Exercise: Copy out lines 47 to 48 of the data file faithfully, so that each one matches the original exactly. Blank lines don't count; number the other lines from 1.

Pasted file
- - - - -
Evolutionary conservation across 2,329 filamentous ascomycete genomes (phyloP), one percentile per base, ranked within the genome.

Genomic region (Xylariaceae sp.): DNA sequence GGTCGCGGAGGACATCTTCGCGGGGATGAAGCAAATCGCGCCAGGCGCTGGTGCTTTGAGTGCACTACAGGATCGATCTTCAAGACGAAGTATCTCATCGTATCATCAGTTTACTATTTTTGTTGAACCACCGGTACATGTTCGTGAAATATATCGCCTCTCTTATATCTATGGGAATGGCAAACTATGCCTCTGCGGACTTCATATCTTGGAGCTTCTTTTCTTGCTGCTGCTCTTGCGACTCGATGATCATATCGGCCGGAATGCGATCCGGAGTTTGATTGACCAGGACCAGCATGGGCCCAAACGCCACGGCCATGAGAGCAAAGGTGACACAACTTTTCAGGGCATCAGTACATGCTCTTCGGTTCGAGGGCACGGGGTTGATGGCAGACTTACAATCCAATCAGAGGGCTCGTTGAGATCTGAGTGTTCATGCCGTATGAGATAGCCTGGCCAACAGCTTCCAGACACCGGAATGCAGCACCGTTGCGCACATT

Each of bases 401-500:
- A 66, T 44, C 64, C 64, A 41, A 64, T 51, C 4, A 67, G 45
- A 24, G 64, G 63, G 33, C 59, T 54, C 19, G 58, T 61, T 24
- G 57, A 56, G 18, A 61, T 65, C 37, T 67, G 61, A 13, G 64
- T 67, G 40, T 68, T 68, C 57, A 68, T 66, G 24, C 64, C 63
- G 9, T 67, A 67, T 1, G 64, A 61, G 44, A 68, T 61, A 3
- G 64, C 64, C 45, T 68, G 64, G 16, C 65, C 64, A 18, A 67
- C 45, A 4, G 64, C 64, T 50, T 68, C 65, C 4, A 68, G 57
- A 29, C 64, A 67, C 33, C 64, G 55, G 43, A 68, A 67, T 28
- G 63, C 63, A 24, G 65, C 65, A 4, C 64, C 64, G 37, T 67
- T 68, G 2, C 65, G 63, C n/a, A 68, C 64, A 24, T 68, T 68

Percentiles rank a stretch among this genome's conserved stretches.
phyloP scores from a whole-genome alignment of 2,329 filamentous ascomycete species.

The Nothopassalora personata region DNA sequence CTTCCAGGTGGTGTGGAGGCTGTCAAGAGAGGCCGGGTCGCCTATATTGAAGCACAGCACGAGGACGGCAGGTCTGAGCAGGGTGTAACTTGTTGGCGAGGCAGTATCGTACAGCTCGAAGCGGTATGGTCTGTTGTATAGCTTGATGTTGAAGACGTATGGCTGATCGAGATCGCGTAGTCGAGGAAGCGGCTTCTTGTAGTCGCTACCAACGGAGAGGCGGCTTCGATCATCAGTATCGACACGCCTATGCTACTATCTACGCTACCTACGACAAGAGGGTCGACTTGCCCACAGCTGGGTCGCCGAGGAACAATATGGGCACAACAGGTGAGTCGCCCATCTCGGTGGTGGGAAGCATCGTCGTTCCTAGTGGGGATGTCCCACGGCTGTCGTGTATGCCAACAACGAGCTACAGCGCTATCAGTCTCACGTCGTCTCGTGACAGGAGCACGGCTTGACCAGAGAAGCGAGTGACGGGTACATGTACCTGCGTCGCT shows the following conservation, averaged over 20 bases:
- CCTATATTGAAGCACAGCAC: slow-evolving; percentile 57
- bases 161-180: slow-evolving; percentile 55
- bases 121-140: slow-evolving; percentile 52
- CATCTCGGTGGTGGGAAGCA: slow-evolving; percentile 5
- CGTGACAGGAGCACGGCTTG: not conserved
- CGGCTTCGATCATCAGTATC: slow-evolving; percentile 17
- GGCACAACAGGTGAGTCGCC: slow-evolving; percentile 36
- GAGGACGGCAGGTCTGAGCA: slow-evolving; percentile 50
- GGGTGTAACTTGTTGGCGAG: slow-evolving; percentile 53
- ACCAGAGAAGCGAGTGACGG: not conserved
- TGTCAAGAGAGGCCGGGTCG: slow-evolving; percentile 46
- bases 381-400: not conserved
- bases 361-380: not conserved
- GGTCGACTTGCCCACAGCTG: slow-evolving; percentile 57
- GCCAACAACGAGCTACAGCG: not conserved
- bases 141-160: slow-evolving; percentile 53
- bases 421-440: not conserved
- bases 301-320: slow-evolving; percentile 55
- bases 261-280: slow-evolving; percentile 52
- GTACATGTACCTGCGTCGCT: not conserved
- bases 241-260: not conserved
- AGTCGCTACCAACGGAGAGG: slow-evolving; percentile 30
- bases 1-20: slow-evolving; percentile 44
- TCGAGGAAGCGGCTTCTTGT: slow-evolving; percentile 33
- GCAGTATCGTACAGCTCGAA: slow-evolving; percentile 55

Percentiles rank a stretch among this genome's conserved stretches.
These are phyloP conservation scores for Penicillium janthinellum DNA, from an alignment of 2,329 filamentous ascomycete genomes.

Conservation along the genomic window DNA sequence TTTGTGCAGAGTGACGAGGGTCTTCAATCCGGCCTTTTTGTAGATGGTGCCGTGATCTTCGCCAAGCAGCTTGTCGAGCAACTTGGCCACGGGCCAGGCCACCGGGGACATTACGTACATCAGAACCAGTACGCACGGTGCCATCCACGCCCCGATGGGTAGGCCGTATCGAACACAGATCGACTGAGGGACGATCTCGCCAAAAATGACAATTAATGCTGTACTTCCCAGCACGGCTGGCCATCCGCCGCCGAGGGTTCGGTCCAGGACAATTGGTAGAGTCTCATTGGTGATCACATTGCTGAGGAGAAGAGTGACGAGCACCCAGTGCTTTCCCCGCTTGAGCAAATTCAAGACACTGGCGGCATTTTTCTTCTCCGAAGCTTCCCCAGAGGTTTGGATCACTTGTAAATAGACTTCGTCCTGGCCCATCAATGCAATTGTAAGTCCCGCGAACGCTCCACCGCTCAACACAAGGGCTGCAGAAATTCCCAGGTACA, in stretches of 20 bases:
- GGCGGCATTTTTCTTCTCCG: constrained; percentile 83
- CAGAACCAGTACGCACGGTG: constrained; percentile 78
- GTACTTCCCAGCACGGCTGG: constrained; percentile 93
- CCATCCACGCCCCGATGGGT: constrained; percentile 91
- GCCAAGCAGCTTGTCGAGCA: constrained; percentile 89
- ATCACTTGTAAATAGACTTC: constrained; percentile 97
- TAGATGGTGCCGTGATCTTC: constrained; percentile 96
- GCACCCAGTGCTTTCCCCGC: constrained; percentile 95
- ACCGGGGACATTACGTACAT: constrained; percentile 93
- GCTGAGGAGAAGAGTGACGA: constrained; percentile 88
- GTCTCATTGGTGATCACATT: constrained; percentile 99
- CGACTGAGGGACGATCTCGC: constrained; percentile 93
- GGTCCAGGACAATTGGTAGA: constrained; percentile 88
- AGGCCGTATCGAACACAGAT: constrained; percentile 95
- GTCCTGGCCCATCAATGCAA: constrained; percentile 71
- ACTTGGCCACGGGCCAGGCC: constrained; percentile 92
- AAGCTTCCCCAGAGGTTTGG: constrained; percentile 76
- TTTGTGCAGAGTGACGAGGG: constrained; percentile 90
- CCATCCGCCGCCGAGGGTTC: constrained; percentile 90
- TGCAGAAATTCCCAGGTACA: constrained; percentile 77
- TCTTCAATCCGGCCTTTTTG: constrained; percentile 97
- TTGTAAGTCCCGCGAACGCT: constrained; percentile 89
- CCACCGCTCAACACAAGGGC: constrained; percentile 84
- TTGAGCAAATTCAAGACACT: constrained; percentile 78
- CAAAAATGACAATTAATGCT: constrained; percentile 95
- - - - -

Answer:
- GTACTTCCCAGCACGGCTGG: constrained; percentile 93
- CCATCCACGCCCCGATGGGT: constrained; percentile 91